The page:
Monday, February 7, 2011

How Can a Man Be Righteous Before God?

Reading: Job 23, 24

Am I suffering because I am not right with God? If so, how can I be right enough with God not to suffer? “How can a man be righteous before God?” How do you answer? This question is asked twice in the book of Job. First, by Job (Job 9:2); then, by Bildad the Shuhite (Job 25:4) (one of the shortest guys in history...). They give us two very different answers. Those two answers get to the heart of Job's complaint, and the heart of Job's righteousness, and the heart of why bad things happen to good people... or do they?
If you are brushed up on your doctrine of sin, of course you immediately know that bad things don't happen to good people...because “there is no one righteous, not even one” (Romans 3:10, 23). That was Bildad's answer. Bildad understood his reformed theology well! (No slight on reformed theology here, just wanting to make sure we know where to apply it!)
5If even the moon is not bright and the stars are not pure in his eyes, 6how much less man, who is but a maggot—a son of man, who is only a worm!" (Job 25:5-6)
Bildad had the “man is a worm” theology down pat. And, when considered in his fallenness, compared to God, man “is but a maggot... only a worm.” When compared to the requirements of legalistic righteousness (earning our righteousness through a merit based system in which we obey and God owes us reward), Bildad is right. But it wasn't the right answer to Job! In fact, Job's answer to Bildad seems to be full of sarcasm (Job 26:1-4). In that answer, we discover the difference between the two answers. Bildad's audience (Job), was not a Pharisee, or a Jew attempting to be declared right because of his fastidious observance of the law. Job, was a suffering man who was living by faith.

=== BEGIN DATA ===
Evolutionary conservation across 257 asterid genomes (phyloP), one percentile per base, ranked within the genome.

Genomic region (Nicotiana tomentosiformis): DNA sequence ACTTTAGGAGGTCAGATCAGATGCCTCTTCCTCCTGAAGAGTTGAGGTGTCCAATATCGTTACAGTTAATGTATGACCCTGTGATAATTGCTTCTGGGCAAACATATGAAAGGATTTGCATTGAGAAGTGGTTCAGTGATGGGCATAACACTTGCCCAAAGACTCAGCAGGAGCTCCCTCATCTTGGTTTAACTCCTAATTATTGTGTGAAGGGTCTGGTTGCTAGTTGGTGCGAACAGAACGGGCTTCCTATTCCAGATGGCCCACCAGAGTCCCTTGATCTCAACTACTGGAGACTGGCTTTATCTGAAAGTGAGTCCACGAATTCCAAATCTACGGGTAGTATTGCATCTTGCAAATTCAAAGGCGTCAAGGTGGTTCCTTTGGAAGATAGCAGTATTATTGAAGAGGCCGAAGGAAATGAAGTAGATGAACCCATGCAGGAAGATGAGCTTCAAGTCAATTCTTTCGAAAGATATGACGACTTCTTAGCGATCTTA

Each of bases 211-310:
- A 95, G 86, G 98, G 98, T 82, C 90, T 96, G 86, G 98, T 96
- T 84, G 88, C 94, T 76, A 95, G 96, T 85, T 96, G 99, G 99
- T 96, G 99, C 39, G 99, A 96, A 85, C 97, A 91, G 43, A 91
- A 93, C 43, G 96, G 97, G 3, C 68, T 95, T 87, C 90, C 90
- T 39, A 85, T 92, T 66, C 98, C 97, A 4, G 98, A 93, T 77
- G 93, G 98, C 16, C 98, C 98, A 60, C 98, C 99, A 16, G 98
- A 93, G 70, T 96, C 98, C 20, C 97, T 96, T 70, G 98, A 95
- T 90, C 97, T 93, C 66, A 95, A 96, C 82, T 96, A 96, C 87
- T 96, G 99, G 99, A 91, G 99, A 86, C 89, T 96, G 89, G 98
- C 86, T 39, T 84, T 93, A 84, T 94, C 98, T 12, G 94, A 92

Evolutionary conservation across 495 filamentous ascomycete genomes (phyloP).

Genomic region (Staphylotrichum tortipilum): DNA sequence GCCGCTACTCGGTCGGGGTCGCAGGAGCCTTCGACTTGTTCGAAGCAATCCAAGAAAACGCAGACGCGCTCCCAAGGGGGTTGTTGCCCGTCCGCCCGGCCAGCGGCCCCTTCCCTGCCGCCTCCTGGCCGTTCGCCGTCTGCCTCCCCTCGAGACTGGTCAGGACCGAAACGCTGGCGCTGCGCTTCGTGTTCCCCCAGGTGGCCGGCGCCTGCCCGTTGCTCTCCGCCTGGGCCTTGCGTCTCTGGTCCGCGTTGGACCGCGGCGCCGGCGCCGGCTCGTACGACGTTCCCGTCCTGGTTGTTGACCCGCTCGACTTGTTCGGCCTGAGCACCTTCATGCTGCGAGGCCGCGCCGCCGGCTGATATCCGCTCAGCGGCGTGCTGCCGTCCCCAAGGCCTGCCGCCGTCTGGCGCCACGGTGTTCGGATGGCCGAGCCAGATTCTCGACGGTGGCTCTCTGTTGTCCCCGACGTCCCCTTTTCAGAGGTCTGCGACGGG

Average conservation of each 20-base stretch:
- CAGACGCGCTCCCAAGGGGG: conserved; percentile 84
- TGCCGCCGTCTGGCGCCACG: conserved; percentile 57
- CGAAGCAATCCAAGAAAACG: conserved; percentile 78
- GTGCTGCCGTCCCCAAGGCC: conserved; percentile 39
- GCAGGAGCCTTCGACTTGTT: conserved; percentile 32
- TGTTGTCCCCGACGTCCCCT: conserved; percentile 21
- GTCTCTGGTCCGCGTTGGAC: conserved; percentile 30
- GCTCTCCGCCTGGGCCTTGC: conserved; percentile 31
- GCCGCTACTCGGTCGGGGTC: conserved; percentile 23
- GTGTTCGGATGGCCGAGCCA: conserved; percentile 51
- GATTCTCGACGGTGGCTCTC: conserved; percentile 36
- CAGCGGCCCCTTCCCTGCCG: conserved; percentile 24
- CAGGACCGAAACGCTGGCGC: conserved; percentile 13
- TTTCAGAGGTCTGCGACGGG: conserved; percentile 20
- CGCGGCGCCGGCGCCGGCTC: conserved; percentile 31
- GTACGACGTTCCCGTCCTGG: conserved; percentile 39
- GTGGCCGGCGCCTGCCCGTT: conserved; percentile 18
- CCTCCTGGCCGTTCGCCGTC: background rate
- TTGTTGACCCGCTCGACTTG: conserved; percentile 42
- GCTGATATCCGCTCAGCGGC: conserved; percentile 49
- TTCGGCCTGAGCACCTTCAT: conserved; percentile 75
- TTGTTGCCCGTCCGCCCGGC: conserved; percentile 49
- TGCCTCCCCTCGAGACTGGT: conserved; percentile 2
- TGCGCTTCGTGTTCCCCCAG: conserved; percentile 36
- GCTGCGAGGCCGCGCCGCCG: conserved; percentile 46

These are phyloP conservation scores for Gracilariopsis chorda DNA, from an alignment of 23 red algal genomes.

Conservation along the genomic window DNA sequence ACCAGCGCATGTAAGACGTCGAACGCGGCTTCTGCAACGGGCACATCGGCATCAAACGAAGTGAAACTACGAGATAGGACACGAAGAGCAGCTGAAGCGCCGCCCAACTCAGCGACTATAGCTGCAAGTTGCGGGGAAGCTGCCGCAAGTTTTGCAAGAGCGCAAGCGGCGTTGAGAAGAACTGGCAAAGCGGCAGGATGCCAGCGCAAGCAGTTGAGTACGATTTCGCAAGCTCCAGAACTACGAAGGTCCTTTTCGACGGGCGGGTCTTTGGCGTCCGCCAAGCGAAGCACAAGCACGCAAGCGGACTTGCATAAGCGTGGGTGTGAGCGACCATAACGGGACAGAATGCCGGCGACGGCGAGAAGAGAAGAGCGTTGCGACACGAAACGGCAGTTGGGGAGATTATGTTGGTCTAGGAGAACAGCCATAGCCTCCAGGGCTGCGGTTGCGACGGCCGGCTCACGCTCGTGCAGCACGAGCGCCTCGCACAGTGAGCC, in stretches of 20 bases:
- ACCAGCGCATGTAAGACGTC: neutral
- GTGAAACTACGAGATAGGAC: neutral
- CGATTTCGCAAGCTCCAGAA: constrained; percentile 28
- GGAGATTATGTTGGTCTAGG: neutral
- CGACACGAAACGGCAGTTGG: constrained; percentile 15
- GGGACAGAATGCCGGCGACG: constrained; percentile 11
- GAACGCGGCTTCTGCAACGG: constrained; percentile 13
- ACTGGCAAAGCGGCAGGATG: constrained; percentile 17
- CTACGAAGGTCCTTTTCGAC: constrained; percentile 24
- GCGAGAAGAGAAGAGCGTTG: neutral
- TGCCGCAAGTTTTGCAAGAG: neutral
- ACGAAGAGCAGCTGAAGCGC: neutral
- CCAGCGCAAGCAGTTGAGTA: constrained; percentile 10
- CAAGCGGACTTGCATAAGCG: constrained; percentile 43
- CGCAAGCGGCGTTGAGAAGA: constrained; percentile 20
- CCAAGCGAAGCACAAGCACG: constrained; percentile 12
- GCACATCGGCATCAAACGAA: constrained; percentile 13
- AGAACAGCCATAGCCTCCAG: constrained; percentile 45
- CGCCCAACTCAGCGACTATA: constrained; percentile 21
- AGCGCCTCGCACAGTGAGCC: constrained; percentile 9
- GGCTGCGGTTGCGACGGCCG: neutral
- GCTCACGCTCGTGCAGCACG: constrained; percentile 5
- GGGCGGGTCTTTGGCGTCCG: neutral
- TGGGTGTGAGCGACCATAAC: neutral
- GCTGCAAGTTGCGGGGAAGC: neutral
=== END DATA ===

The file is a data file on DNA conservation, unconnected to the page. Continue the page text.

In Job 23, 24, I think we get to the heart of his faith. At the heart of Job's theology is a God who “is full of compassion and mercy.” (James 5:11) Job understood some things about God's character and His mercy and compassion. Yet, like so many suffering people, Job's experience seemed to be in conflict with God's justice.
In spite of his deep, bitter complaint (Job 23:2), Job trusted in the mercy of God.
3If only I knew where to find him; if only I could go to his dwelling!  4I would state my case before him and fill my mouth with arguments. 5I would find out what he would answer me, and consider what he would say. 6Would he oppose me with great power? No, he would not press charges against me. 7There an upright man could present his case before him, and I would be delivered forever from my judge. (Job 23:3-7)
If you've read the end of the story, you might recall that Job's boldness was trimmed back a notch or two when face to face with the Almighty. However, examine this paragraph. Unlike Esther who was fearful of entering the king's presence, though married to him (Esther 4:11), Job's instinct of God was that behind all His glory was a just God who would look on an upright man and deliver him from his judge (which was God!). Job's instinct of God reminds me of the Canaanite woman with the possessed daughter who, coming to Jesus heard, “it is not right to take the children's bread and toss it to their dogs.” What was her response? even the dogs under the table eat the children's crumbs.” (Mark 7:27-28) She believed there was enough mercy at God's table to deliver her daughter even if she only got the crumbs that fell off the table!